The Fortress of Louisbourg is an spectacular place for families. We have seen, experienced, and learned so much this past week that we can’t really put it all into words. Why is this such a special place? The short answer is that life in a bustling 18th-century city lives and breathes here (literally). The great condition of the ruins and meticulous records kept of its construction and daily life made it possible to recreate the original port city of Louisbourg, and now it stands as the largest historical reconstruction on the continent. Louisbourg is also the only major colonial city in North America not to have a modern city built on top of it. So when you take the 5-minute bus ride from the Visitor’s Center to the Fortress, you truly are transported to another world with minimal intrusion from the present. Here is a glimpse into our magical week here.
Architecture: The buildings of Louisbourg are accurate reconstructions of the original 18th-century French seaport. From the lavish governor’s residence to humble inns for the common traveler, the walls and buildings themselves taught us about fortifications, food storage, metal working, and everything in between.
Archaeology: We were thrilled to be visiting during Louisbourg 300, a series of special activities celebrating the town’s 300th anniversary. In addition to all the regular demonstrations, we were treated to the opportunity to observe and speak with Parks Canada archaeologists who were recovering artifacts from the harbor, excavating around the walled city, and identifying and preserving artifacts for future generations to enjoy.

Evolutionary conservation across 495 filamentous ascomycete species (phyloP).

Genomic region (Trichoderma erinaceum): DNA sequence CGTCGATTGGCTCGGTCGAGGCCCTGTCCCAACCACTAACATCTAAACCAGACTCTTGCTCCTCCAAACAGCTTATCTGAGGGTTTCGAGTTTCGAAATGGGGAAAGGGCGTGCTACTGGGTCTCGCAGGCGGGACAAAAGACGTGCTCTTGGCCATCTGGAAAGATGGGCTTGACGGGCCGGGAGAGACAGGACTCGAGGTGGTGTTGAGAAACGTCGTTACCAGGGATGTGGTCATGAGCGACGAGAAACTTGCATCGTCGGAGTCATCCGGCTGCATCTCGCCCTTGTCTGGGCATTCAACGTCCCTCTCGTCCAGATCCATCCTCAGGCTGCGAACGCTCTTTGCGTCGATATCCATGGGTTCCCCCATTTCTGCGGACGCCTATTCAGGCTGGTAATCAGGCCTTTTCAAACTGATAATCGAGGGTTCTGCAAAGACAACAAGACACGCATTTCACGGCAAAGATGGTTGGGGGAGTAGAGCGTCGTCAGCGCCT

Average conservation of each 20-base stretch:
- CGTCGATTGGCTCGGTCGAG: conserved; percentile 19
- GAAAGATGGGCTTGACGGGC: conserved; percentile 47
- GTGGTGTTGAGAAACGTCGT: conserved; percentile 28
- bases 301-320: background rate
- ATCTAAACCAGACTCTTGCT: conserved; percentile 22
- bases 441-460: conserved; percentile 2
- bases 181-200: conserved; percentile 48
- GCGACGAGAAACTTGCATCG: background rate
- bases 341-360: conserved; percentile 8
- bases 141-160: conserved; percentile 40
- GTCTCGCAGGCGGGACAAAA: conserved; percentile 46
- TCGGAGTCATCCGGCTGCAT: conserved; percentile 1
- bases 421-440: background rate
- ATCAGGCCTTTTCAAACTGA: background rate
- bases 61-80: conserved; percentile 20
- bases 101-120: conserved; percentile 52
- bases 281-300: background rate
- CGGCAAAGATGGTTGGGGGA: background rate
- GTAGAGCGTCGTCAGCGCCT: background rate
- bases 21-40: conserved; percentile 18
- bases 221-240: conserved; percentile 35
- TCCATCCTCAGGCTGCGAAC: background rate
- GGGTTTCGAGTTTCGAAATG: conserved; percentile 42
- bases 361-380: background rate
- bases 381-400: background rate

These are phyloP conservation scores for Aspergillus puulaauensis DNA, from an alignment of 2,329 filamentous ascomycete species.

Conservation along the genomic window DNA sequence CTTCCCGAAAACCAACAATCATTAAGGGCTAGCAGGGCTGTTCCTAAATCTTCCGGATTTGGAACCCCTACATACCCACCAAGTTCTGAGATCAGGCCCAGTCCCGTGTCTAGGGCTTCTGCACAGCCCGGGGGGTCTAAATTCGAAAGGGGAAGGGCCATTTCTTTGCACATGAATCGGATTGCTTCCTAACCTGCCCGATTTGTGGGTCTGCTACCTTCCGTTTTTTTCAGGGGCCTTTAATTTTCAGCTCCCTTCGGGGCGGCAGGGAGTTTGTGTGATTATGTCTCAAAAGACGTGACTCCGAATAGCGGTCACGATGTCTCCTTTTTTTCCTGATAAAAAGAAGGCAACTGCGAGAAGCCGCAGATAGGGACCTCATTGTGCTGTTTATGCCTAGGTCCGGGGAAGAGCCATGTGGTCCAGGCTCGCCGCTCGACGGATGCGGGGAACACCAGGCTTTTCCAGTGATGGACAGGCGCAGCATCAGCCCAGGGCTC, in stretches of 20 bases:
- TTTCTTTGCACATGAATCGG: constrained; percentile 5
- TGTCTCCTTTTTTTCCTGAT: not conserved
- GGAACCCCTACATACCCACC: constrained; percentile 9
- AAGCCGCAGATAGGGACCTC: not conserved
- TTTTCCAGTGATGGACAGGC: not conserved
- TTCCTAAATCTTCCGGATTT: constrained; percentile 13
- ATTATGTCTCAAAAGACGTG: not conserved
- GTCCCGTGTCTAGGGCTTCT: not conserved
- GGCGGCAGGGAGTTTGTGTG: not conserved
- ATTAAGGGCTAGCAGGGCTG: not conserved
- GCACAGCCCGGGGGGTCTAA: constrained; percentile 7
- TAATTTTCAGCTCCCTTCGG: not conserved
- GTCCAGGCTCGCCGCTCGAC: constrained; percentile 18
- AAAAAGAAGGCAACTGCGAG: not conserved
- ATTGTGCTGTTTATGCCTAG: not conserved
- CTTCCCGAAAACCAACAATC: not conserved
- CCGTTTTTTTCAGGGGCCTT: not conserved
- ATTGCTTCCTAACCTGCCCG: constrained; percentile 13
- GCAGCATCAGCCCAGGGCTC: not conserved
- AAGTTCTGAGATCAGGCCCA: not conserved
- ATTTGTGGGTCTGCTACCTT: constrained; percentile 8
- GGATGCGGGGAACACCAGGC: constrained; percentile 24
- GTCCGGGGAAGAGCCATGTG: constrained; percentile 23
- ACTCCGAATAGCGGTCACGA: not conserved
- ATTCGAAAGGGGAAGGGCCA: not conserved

Residents of the City: The amount of knowledge the residents of the city (park staff reenactors ) have is truly impressive. Spending time speaking with the residents and learning about their world was one of our favorite parts of our time at Louisbourg. And not only do the residents “know” lots of interesting things, they also “do” lots of interesting things. We saw a ship being built, stew simmering over the hearth, bread baking in a brick oven, and even played a Basque bowling game and learned a period dance.
Beyond the Fortress Walls: The Historical Site is much more than just the walled city itself. We swam at the sandy beach where the attacking British launched their ground assault in 1745, explored the ruins of the town hospital, and posed next to the site of the first lighthouse in Canada, all without leaving the park boundaries.
Fun, Fun, Fun: At the Fortress of Louisbourg, we found surprises and delights around every corner for the young and not so young of us alike. For some of us, it came from climbing into a massive lime kiln used to make mortar. For others (High Five), it came from riding the bus to the Fortress and back. In the end, we could never have wished for a more perfect, fun, and educational week.